for writers and readers….

Monday Creative Writing Exercise because it’s a good way to start the week TITLES

Titles are hard to get right.
The easy option is to go for a label – Sunday Afternoon, The Dream, A Walk in the Park and there are excellent precedents. The story that some critics have called the best ever written is James Joyce’s keynote short story of his collection The Dubliners and he called it The Dead.

Indeed when I was studying for a Masters in Creative Writing my tutor apologised for giving it as a set text as it was one of those passages of writing that make you feel that there isn’t much point in carrying on.

So, there’s nothing intrinsically wrong in using a label, but it is unlikely to be memorable and the chances are that you threading along a groove that’s already been well worn.

Novelist and prize winning short story writer Vanessa Gebbie in an essay on entering short story competitions in SHORT CIRCUIT suggest you Google your title and if numerous other stories appear change it for something more arresting.

If you are interested in entering creative writing competitions think about the team sorting through the entries. Vanessa goes on to say that:

“The reader (of a competition) might have 50 stories entitled ‘The Dream’, and one entitled ‘Why Cactuses Don’t Work.’ Which is going to intrigue more?”

The aim of this exercise is to send you off in new directions.

Choose TWO numbers between one and twelve. Don’t cheat and scroll down – it’s more fun if it is a lucky dip.


1)   rapid
2)   immature
3)   abundant
4)   empty
5)   harsh
6)   green
7)   countless
8)   deafening
9)   faint
10) ancient
11) intelligent
12) drowsy


 1)   days
2)   love
3)   lady
4)   clouds
5)   forest
6)   nightmare
7)   saga
8)   history
9)   hands
10) riches
11) salt
12) eyes

 Ok, now you have a thing and a word to describe it. Rapid Days. Intelligent Clouds. (What do they do?) Faint salt (old tears?) Go for it even if the combination is odd, especially if the combination is odd. Sometimes it is the lucky accidents, the unexpected way two words rub against each other, that can set the imagination alight.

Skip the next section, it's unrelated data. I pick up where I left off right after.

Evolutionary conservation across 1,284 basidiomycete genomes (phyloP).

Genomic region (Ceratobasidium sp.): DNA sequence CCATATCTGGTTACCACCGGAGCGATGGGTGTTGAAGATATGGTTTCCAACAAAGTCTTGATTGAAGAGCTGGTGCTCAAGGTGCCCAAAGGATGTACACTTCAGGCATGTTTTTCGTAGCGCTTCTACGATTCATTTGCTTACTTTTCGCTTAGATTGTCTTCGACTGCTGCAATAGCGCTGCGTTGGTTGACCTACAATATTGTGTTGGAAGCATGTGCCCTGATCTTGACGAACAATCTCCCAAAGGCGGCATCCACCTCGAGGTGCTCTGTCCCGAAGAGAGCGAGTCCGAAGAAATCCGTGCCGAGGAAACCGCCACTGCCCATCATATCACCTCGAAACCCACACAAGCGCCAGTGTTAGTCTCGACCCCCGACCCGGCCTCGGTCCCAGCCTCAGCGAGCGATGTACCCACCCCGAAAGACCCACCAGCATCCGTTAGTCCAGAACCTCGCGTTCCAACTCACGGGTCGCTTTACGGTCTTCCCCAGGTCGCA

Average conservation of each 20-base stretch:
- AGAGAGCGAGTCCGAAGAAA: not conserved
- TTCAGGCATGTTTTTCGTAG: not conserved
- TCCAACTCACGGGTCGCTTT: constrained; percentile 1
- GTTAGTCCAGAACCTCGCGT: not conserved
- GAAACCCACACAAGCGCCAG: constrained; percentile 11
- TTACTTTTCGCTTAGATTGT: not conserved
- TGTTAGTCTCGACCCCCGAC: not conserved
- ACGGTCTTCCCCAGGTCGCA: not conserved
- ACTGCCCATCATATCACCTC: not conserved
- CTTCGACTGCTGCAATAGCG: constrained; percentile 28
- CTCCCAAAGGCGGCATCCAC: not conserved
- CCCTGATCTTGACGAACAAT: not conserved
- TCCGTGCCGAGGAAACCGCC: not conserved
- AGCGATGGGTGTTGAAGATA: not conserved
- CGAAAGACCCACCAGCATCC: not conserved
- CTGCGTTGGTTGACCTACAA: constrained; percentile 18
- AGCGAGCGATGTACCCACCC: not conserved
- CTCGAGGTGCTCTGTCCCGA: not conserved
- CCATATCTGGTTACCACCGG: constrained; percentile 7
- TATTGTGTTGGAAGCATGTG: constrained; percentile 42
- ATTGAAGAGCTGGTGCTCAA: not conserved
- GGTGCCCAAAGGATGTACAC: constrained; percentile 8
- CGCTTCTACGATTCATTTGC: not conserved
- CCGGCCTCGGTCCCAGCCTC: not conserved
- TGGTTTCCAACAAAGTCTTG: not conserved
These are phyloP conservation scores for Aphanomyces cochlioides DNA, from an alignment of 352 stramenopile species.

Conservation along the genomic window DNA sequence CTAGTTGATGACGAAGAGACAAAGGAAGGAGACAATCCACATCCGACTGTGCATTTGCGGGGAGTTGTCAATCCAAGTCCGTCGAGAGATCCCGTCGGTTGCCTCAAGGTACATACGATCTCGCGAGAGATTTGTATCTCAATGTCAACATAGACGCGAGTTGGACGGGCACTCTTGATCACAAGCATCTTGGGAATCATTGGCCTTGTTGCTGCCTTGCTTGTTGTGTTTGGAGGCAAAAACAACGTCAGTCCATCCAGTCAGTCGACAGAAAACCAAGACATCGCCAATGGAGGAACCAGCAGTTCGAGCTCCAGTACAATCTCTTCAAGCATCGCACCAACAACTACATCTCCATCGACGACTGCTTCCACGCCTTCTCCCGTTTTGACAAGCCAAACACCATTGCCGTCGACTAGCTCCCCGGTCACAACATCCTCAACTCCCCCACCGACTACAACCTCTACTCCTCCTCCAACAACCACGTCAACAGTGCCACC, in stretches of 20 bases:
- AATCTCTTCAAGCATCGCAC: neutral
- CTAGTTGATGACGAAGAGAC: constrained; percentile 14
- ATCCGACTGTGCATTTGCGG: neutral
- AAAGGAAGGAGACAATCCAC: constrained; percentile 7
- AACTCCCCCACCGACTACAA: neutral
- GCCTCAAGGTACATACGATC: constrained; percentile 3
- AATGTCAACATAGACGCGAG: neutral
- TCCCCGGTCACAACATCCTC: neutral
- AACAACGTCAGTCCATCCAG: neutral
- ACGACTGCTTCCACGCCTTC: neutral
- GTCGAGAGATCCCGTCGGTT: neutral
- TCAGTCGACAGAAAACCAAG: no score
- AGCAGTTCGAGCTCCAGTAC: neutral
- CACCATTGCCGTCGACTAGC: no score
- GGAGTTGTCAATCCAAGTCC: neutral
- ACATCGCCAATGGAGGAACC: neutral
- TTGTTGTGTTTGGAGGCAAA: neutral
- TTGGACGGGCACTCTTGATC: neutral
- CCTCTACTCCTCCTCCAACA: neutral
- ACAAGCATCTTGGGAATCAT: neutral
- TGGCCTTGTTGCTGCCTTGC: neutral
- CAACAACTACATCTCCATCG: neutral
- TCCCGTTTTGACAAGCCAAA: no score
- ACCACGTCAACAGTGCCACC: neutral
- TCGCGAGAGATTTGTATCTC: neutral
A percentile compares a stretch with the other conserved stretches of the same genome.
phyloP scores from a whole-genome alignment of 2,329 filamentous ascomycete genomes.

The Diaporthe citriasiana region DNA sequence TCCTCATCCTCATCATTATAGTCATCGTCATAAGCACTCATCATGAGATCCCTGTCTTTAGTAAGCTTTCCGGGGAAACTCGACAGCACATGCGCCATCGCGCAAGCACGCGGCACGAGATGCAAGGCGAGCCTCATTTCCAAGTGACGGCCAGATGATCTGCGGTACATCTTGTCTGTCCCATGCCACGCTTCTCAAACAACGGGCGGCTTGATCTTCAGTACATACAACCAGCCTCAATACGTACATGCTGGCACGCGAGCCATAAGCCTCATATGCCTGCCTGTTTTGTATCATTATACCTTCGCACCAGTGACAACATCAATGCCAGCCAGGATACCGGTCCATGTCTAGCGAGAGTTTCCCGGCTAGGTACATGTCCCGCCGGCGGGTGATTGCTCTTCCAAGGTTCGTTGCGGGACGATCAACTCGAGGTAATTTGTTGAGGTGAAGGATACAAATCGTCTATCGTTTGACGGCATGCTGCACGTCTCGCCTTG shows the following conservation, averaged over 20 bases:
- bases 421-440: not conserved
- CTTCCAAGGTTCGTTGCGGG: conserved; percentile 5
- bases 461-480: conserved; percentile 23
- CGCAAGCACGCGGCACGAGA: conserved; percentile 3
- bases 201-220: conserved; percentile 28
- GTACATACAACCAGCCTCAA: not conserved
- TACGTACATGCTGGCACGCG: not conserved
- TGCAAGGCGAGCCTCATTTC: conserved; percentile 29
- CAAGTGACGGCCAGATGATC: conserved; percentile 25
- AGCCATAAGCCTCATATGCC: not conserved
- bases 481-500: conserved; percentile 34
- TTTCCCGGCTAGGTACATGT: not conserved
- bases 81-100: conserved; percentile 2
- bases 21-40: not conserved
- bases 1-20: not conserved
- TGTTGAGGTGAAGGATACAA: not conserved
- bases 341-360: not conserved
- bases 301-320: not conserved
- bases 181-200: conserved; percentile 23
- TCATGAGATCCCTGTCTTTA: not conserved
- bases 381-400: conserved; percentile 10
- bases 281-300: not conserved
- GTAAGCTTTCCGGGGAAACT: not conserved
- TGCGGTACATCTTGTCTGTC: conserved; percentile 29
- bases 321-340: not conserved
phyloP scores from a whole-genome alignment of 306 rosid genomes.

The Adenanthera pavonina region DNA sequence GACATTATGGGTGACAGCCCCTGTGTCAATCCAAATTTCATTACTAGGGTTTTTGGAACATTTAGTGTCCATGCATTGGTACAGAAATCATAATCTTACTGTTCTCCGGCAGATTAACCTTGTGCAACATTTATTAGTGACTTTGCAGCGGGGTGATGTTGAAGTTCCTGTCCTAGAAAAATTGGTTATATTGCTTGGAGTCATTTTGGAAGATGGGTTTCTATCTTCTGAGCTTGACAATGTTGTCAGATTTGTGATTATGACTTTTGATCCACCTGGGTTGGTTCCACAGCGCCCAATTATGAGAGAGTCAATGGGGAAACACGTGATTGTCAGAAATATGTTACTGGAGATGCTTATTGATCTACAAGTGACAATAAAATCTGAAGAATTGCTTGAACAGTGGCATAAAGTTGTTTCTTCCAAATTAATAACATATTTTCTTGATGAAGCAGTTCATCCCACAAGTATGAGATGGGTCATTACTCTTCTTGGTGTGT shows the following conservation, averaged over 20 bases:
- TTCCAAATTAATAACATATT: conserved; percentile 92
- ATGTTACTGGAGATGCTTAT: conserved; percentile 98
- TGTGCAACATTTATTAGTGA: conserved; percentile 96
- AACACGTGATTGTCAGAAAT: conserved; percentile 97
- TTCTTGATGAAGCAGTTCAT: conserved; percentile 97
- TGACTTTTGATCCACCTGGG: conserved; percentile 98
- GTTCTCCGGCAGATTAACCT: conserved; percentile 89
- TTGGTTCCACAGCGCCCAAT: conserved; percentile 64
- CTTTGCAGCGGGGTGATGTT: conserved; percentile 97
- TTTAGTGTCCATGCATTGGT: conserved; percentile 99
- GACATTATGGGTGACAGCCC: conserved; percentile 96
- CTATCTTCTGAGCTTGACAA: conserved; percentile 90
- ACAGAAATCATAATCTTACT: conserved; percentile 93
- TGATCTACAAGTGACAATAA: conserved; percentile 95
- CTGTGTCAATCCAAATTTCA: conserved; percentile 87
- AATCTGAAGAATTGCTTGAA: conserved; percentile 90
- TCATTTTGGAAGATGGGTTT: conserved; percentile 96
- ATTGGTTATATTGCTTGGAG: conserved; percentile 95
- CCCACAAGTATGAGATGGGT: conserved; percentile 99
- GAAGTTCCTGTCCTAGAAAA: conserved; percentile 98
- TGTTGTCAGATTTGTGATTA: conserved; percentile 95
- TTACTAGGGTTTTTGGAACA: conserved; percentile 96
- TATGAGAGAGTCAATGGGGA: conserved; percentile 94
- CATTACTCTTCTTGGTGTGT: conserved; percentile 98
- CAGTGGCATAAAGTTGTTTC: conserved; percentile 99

But if you want something that really drags you away from the ordinary and marches to a different drum beat follow the example of the great sci fi writer Philip K Dick who created titles such as:
Flow My Tears, the Policeman Said
The Man Whose Teeth Were Exactly Alike
Do Androids Dream of Electric Sheep (made into the film Bladerunner)

 To add an original twist this time choose a number between 1 and 6 for a line from literature that you can re-work in a Philip K Dick way.

1)   like a tree planted by the rivers of water
from Psalm 1

2)   with flattering lips and with a double heart
from Psalm 12

3)   And I watered it in fears,
from The Poison tree by William Blake

4)   And when so newly dead
from I want it by Emily Dickenson

5) freeze thou bitter sky
from Blow, blow thy winter wind by William Shakespeare

6) Millions on millions wait
from A New National Anthem by Shelley

 So if you chose 6 and 6 and 3 you might have something like

Green dreams watered in fear

 Hmmm perhaps a bit too ecological, and too wordy…..
I prefer

 Dreams watered in green


Watered Dreams

Forgetting the green altogether – this is a creative exercise, not an exam question.

Play with it.
Have fun, find something strange and quirky that no one has ever used as a title before and then write the story that goes with it.

8 comments on “Monday Creative Writing Exercise because it’s a good way to start the week TITLES

  1. creativityorcrazy
    January 21, 2013

    Thanks for the fun exercise. I think I’m going to have to go play with this one later. I like the first two I picked : abundant nightmares. Not pleasant, but interesting.

  2. bridget whelan
    January 21, 2013

    A horror story…perhaps someone scared to go to sleep….yes, it’s an idea with legs!

  3. Magz Radcliffe
    January 21, 2013

    Bridget, thank you so much for sharing this awesome exercise… always, you are my ten out of five stars mentor….hugz…..Magz:)

    • bridget whelan
      January 21, 2013

      Thanks Magz – give a go and come back and tell us how you got on

  4. EastEndLass
    January 21, 2013

    I got Empty Eyes. Sounds rather depressing 😀

  5. bridget whelan
    January 21, 2013

    But I rather like the alliteration and you could make it more Philip K Dick-esque if you added….

    With flattering lips and empty eyes.

    Now that is a character to write about.

  6. bridget whelan
    January 21, 2013

    Actually that isn’t a bit like PKD, is it? I see it more as an 17th century insult flung down by a caviler poet or decadent 1920s girl slinking around the corners of jazz night clubs….

  7. Vikki (The View Outside)
    January 22, 2013

    Great exercise Bridget! 🙂


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This entry was posted on January 21, 2013 by in Muse and tagged , , , .


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